Venice: Julian Schnabel Says Van Gogh Film 'At Eternity's Gate' Is "Impossible" to Explain

Courtesy of Venice Film Festival
'At Eternity's Gate'

Willem Dafoe stars as the troubled painter in a movie that Schnabel hopes is experienced more as a "work of art" than as a film.

Oscar-nominated director Julian Schnabel returns to the subject he knows best, painting, in his sixth feature film, At Eternity’s Gate, which premieres in competition in Venice on Monday. After his debut film took on the life of Basquiat, the New York painter and filmmaker is now tackling another highly celebrated and influential yet troubled artist.

Willem Dafoe inhabits the life of Dutch post-Impressionist Vincent van Gogh, yet this time the film is not a biopic, but an exploratory look into van Gogh’s life, his mind and his work, meant to be experienced as one would experience an exhibition of the painter’s own works.  

“First of all, everybody thinks they know everything about Vincent van Gogh, so it seems absolutely unnecessary and absurd to make a movie about him,” Schnabel said at a press conference for the film in Venice. He said the premise for the film came to him and writer Jean-Claude Carriere after they experienced an exhibition of van Gogh’s works at the Musee d’Orsay in Paris.

“At the end of the exhibition, you walk out and have the cumulative effect of what happened to you. That was the structure that we decided to take on this. They were vignettes that we started to create and conversations that we had about what could have happened,” said the director.

“I know more than most people probably because I’ve been a painter since I was a child and I’ve read all his letters,” said Schnabel. “If you ask me to explain the movie, I would say it’s impossible. If you give a reason for it, you’re already lying.”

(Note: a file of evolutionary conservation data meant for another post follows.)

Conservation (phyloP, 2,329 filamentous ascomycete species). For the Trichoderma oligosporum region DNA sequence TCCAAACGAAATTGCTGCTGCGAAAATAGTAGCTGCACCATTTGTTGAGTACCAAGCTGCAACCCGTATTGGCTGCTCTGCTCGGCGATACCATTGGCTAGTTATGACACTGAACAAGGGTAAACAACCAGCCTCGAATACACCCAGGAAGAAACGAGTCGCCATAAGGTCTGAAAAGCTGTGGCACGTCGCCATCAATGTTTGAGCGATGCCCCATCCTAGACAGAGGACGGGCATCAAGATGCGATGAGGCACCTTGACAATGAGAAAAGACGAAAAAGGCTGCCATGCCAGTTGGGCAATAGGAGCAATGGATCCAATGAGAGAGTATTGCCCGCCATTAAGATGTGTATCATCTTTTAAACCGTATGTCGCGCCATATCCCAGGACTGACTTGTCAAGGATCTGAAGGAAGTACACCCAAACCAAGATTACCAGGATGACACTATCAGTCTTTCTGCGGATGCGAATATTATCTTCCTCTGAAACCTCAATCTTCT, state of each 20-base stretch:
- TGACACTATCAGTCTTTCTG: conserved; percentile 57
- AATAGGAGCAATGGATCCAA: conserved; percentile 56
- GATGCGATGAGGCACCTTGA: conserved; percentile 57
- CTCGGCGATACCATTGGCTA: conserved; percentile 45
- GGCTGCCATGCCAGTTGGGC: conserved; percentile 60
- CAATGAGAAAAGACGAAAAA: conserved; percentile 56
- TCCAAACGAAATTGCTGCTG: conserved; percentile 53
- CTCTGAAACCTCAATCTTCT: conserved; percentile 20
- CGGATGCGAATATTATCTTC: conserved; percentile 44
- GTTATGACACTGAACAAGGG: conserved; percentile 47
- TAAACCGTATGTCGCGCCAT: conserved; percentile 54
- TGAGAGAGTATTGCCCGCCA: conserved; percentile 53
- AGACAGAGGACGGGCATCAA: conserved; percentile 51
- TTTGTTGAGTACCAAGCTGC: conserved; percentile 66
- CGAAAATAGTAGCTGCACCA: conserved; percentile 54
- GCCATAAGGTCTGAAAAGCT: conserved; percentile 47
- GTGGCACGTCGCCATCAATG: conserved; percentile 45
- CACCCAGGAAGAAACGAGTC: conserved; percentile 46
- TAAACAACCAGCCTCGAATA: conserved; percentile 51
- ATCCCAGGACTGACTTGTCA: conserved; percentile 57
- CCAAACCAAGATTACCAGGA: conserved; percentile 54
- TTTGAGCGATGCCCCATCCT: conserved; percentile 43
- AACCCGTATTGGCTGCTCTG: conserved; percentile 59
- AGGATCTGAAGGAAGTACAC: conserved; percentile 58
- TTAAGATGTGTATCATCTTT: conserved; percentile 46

“What we tried to do was make an equivalent somehow to a feeling that’s possible that you could get when you’re observing a work of art,” added Schnabel.

In addition to wanting moviegoers to experience van Gogh’s art through the people in his lives and the landscapes around him, Schnabel wanted the audience to get a sense of the painter’s mind. “One of the things that the movie addresses in some way was this notion of fearing that you’re going mad. There’s a kind of Jacob’s Ladder effect of black stoppages in the movie where you kind of come out of it and go back in,” said Schnabel. “When you’re sitting in the audience, that seemed to make you feel like you were in his shoes.”

Speaking of van Gogh’s state of mind, Dafoe said, “He was absolutely inspiring and absolutely lucid in what he talked about. I related to it very much.”

“I think the difficulties came when he had these special visions. And he couldn’t quite reconcile that with how to share it with people, with more prosaic things about career, and social things, sexual things. That was the struggle,” said Dafoe.

“But I think he even recognized, rather than the tortured genius artist, I think he even spoke quite vividly about the value about the difficulties in your life as a teacher,” he continued. “He talked about how even sickness can heal us. I think the main thing that inspired me was he was beyond dualistic thinking.”

“He was also beyond criticism,” added Schnabel.

The film takes many liberties with the mysteries in van Gogh’s life, including how his life ended.

“If he killed himself or if he didn’t is irrelevant to me,” said Schnabel, adding that it was a pleasure to create their own version of what they believed happened, but admitting that as there were no witnesses or evidence at the time, no one will really know indefinitely what happened.

“I think, all history is a lie. If you watch the movie Rashomon, you’ve got five different stories of the same event,” said Schnabel. “I would not get hung up on that.”

At Eternity’s Gate will also play the New York Film Festival before being released by CBS Films in the U.S. on Nov. 16.

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